A few years ago, I was giving a presentation on memes to a room full of executive search consultants, some of whom had over 20 years of experience placing presidents and senior executives into leadership positions. I asked this room of almost 30 consultants, “In your experience, what is the one quality that matters the most for a leader to be successful?” Twenty hands went up, and when I asked them to share their answers, to a person each one said, “Instinct”. I was quite struck by this, and it stayed with me.
Instinct, they said. Not education, or IQ. Not subject matter expertise. Not eloquent speaking abilities. Nor superior social skills per se. But instinct. Successful leaders have strong instincts, and trust them. They may examine the facts and ask for counsel from trusted advisors, but rarely do they second-guess themselves once their instinct kicks in. And the more they practice the use of good instincts, the better it gets.
Instinct, and its related term “intuition”, is an ability that isn’t well understood, and is a new frontier for neuropsychology. But those of us who are marketers, strategists and/or leaders, are using this ability, often consciously, nearly every day. Where does it come from? Can we trust it? What can we use it for reliably?
I have no simple answers to this, but I bring up the questions because so many clients and agency teams I’ve worked with are looking for certainty, and more often than not, look to means such as quantitative data (either on past behavior or stated individual preference) to shore up their sense of rightness. After all, product launches, campaigns, marketing plans – are expensive and there’s a lot of pressure put on the people who design and lead them. So it seems irresponsible, perhaps, to base one’s decisions on mere instinct, when proof is warranted.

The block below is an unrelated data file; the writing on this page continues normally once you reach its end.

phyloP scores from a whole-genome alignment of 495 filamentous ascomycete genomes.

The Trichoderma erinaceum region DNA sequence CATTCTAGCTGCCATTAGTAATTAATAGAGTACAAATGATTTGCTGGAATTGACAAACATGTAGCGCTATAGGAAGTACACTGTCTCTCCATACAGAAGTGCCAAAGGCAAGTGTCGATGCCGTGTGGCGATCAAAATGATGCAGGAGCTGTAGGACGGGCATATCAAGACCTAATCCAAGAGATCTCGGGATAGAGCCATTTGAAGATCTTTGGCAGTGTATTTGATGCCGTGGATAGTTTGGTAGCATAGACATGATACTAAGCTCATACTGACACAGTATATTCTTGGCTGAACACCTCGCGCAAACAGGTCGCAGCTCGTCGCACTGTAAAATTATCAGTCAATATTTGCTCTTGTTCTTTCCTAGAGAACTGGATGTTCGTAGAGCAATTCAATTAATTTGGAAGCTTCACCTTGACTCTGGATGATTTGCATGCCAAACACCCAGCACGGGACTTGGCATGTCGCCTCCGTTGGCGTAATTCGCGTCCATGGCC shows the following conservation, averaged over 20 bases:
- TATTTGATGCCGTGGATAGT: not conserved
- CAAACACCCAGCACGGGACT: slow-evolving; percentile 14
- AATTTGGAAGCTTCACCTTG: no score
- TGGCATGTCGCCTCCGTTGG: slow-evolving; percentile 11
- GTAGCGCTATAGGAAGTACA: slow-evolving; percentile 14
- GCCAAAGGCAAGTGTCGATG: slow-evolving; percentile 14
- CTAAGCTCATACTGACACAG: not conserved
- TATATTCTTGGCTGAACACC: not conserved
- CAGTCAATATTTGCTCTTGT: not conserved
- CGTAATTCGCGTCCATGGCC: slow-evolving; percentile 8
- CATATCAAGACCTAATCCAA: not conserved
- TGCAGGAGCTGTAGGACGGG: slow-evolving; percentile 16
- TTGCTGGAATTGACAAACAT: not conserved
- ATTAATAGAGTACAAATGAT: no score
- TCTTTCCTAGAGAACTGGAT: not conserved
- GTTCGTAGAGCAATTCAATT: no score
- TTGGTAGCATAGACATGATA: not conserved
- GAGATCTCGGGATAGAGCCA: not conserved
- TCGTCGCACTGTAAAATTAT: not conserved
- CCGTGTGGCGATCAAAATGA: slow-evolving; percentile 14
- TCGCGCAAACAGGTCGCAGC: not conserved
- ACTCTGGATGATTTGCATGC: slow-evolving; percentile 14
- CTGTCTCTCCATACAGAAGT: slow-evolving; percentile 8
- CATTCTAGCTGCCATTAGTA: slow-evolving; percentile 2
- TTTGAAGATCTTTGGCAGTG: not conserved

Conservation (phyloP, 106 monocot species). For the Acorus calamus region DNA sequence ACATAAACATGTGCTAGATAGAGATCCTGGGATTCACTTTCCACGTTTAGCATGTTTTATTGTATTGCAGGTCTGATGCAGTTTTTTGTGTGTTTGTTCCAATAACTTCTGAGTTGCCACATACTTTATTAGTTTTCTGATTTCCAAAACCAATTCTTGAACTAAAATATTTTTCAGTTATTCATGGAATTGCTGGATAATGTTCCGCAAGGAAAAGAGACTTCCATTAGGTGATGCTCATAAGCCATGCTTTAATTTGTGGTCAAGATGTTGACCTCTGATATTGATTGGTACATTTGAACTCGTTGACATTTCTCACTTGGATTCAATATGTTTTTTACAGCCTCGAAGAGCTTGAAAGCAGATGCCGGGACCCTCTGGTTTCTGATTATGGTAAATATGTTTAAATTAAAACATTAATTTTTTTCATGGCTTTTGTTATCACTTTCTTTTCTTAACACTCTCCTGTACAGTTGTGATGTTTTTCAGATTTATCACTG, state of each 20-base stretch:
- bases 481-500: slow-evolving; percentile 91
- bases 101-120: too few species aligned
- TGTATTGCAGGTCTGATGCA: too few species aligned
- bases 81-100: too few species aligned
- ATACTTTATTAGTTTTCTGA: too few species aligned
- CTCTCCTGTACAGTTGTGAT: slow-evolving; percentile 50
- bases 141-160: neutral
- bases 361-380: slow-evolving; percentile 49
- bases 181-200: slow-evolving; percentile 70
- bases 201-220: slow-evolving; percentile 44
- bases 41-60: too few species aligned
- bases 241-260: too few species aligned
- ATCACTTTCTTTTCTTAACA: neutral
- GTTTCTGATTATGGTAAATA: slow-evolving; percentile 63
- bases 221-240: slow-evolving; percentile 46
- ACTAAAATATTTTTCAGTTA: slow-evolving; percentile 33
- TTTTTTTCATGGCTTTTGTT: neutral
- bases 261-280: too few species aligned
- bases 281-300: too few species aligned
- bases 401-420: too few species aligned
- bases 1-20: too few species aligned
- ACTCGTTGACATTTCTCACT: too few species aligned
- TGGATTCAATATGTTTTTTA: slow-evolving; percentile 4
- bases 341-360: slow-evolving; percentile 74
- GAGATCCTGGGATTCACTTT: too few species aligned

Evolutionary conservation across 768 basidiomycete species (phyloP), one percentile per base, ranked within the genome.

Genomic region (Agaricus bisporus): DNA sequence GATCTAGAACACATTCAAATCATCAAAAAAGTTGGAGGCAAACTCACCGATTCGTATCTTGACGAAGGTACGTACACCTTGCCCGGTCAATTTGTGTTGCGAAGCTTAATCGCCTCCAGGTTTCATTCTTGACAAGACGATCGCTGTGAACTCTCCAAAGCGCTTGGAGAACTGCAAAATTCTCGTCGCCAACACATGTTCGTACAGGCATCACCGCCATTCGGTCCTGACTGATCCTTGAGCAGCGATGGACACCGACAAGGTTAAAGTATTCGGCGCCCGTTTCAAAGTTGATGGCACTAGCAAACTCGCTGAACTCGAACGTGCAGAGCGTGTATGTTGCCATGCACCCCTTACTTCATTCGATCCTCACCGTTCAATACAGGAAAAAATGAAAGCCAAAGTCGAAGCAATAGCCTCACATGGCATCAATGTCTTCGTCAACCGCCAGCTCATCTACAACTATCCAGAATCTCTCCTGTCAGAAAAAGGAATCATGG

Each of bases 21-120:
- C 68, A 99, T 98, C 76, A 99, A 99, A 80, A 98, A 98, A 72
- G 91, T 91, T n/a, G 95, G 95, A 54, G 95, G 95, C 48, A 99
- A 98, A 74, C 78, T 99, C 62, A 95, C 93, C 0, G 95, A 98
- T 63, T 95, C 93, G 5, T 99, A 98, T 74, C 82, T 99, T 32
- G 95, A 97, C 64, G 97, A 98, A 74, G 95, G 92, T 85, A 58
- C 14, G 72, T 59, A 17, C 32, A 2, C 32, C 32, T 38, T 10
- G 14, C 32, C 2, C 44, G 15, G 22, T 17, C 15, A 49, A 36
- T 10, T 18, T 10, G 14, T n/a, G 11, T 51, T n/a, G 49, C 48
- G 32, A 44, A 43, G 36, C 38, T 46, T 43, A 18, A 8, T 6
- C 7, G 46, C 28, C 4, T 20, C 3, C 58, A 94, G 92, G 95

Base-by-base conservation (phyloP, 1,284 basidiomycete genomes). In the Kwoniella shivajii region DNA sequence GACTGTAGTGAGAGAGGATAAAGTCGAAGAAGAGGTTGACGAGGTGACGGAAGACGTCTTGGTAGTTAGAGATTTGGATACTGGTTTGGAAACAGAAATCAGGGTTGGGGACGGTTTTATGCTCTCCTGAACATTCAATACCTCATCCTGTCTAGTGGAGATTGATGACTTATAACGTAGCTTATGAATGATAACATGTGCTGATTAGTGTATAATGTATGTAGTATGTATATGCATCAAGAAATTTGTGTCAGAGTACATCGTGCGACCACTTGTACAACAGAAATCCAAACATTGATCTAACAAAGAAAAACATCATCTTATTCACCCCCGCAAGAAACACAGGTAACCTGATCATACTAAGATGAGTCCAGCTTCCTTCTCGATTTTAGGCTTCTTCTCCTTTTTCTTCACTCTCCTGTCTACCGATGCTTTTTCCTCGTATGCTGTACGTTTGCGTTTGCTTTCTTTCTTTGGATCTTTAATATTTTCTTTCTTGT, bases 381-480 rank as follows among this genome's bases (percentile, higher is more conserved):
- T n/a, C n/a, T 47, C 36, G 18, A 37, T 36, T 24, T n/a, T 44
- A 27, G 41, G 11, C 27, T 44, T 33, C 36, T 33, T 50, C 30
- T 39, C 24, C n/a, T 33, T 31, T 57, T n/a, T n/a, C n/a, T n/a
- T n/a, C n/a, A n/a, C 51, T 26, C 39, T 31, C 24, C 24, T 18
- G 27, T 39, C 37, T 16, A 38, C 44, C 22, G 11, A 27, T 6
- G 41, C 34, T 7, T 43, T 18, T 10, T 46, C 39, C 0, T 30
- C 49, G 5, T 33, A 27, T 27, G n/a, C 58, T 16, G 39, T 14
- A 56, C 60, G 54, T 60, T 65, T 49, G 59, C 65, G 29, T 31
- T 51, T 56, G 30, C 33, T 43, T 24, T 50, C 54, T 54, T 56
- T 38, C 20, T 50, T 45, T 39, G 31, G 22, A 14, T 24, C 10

But here’s the rub: You can never predict with consistent accuracy exactly how the public is going to respond to anything. There’s no such thing as irrefutable proof that something will work. Otherwise, the majority of “viral videos” ever made, would in fact go viral, which they do not. Or the vast majority of political polls would accurately predict how people are going to vote, which they certainly do not.
So, short of doing a sales pitch for the methodology we use to find the naturally repeatable ideas that pertain to a brand, company or product (the Structural Mapping Process used by our sister company Scientific Intelligence), I would offer up a good working definition of one type of instinct: Pattern recognition. The ability to observe a series of observations or phenomena and glean an important underlying pattern that’s at work.
In next week’s post, we’ll explore this further and provide an example or two, to get our wheels turning…